Location: Lese Lobby
From: Thursdays & Fridays, 6:00-7:30am
The Breakfast Program, formerly known as the Caring Committee Feeding Program, is among Central Synagogue’s longest ongoing social justice projects. Originally conceived and implemented by longtime congregant Nat Shapiro in 1983, the Breakfast Program was started in response to Mayor Koch’s outcry for New York City’s religious institutions to respond to an exploding homeless and hungry problem. Today, many clients of the Breakfast Program are working poor who greatly appreciate and regularly rely on the warm, nutritious start to their day. Volunteers assemble every Thursday and Friday morning in Lese Lobby (Community House) to prepare and serve the most important meal of the day. A bag lunch is also handed out to clients. These lunches are prepared the prior evening as part of Central Synagogue’s Sandwich Making Program. Volunteers must be in the 6th grade or older; those under the age of 18 must be accompanied by an adult.
Location: Community House
From: Thursdays, 10:30am-12:30pm
Volunteer tutors meet one-on-one each week with their assigned student for two hours of self-directed conversation. Those who are tutored may be students here for graduate studies, or spouses of UN or corporate employees, as well as immigrants hoping to obtain American citizenship. The tutors learn as much about their students’ countries and cultures as the students learn about the US. Lasting bonds are often formed between tutors and students. This program is put on in coordination with the English-Speaking Union, which helps foreigners in New York City feel at home with our language and culture. If you are interested in learning more, please email Hallie Isquith at email@example.com and she’ll put you in touch with the program’s lay leaders. English in Action is not currently accepting new volunteers, but they are always happy to talk to people about the program and add to their list of prospective volunteers.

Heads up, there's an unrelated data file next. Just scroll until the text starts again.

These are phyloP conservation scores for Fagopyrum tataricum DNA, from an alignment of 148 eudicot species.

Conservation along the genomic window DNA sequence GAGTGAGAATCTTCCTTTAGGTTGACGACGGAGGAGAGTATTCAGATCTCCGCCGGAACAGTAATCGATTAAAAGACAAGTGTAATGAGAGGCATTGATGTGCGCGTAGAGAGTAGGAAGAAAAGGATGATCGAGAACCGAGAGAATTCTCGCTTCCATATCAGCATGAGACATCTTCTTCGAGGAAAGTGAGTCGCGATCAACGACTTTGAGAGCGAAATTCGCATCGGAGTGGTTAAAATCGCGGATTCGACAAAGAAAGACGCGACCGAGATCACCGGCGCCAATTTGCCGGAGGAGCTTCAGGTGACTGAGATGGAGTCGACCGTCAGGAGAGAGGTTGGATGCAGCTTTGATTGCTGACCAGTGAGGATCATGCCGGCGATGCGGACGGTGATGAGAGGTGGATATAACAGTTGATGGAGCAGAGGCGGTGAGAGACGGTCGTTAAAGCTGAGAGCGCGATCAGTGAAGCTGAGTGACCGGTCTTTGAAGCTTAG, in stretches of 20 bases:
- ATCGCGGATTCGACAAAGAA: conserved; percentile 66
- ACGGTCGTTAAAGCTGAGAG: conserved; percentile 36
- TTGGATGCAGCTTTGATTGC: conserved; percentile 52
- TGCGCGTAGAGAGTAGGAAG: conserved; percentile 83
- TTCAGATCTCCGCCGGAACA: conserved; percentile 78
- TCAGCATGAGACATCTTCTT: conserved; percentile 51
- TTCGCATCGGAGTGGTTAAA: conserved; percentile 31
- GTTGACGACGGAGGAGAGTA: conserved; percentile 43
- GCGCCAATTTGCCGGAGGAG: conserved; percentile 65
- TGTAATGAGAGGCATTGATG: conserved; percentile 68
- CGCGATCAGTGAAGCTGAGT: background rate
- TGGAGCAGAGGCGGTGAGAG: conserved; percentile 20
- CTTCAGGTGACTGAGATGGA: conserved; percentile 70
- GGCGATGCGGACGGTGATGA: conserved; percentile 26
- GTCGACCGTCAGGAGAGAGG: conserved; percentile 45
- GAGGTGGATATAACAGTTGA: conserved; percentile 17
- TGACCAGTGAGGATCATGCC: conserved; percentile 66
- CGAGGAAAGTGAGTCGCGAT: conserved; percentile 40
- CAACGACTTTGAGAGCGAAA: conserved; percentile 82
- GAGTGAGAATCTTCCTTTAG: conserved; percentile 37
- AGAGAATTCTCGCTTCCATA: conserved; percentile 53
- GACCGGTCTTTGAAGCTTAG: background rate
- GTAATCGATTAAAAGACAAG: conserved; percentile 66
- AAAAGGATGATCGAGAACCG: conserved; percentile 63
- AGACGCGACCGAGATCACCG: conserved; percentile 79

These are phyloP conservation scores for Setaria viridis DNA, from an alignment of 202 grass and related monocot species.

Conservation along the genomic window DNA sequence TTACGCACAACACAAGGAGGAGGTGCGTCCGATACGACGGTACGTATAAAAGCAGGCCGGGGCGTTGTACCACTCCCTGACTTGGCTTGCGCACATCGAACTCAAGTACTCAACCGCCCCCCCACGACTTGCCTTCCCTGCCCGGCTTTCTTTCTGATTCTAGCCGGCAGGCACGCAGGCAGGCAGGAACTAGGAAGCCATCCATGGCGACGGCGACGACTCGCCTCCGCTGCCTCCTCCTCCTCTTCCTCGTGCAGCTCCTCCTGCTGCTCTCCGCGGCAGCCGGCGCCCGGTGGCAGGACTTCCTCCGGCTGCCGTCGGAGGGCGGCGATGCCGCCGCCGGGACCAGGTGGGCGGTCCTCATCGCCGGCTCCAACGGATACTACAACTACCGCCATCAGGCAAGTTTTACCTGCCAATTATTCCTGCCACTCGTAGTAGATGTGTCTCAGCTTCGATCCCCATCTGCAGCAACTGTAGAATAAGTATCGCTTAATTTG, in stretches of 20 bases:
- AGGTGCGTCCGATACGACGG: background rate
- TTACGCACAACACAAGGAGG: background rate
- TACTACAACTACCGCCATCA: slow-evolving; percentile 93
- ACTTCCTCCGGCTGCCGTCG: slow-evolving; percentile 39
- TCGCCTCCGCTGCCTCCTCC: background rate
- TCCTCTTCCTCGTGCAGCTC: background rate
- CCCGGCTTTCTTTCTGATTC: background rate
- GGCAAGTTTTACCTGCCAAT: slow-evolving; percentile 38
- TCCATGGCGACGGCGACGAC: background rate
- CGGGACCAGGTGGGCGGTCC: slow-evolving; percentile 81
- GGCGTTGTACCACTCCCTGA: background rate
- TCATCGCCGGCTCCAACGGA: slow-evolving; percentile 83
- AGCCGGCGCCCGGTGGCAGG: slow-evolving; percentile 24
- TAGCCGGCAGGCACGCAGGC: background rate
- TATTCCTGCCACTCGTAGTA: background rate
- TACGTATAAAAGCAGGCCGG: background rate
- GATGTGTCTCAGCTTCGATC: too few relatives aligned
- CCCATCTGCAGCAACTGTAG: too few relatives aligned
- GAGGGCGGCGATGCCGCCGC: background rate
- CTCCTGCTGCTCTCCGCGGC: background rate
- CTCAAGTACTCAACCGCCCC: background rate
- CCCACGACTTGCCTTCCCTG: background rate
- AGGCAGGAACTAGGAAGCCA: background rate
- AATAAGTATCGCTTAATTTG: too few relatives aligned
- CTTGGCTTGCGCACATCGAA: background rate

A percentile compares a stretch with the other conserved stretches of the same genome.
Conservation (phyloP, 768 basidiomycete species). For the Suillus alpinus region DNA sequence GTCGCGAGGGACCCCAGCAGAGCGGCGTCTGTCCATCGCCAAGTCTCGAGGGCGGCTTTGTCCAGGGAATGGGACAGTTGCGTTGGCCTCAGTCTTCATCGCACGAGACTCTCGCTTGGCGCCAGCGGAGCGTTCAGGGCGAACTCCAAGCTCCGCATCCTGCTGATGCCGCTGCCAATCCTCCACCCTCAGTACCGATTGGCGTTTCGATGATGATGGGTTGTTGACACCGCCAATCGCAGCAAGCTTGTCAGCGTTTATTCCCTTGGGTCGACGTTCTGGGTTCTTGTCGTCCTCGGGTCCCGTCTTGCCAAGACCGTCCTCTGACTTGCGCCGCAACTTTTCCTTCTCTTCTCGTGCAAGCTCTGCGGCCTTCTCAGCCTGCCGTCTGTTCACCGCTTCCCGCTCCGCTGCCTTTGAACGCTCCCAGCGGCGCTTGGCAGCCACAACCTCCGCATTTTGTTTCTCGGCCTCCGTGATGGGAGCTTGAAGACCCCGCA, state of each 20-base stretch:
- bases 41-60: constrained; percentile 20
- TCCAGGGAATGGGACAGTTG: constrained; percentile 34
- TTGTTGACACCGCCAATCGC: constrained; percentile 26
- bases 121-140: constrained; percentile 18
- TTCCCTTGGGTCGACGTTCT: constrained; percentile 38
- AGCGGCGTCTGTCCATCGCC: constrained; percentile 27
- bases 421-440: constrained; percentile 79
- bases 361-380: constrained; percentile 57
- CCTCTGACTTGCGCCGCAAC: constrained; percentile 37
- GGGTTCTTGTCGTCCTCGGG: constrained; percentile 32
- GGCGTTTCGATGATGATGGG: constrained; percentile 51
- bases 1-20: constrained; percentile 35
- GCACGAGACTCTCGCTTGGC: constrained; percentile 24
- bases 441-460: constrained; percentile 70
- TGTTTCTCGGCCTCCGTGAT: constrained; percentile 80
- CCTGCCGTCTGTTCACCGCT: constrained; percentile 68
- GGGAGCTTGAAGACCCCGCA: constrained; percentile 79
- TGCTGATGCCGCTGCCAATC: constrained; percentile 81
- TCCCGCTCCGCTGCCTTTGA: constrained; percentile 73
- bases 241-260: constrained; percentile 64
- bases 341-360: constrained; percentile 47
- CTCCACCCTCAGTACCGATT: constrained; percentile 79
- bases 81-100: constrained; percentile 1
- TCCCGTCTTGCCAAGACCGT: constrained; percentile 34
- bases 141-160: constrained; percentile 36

Location: Community House, room 503
From: Thursdays, 11:30am - 12:30pm
Brain Games is a program put on by the AHRC intended to help adults with intellectual disabilities, developmental disabilities, or traumatic brain injuries improve their short-term memory and cognitive ability. These games help build self-esteem and self-confidence through friendly competition and structured socialization. Brain Games is intended as a group activity rather than a contest among individuals. Volunteers and participants are encouraged to try their best and have fun! Members and non-members are welcome.
If you have any questions, please contact Tim Flynt and Sandra Rumayor at firstname.lastname@example.org.
Location: Community House, 5th Floor
From: Thursdays, January 11 - March 01, 6:00 pm
Have you sat through worship at Central wondering why everyone around you was bowing? What the Hebrew words mean? If we believe our prayers actually make change in the world? If so, join us for this introductory course on Jewish prayer. Over the course of six sessions we will consider these and other foundational questions. No prerequisite. This class is free and open to members and non-members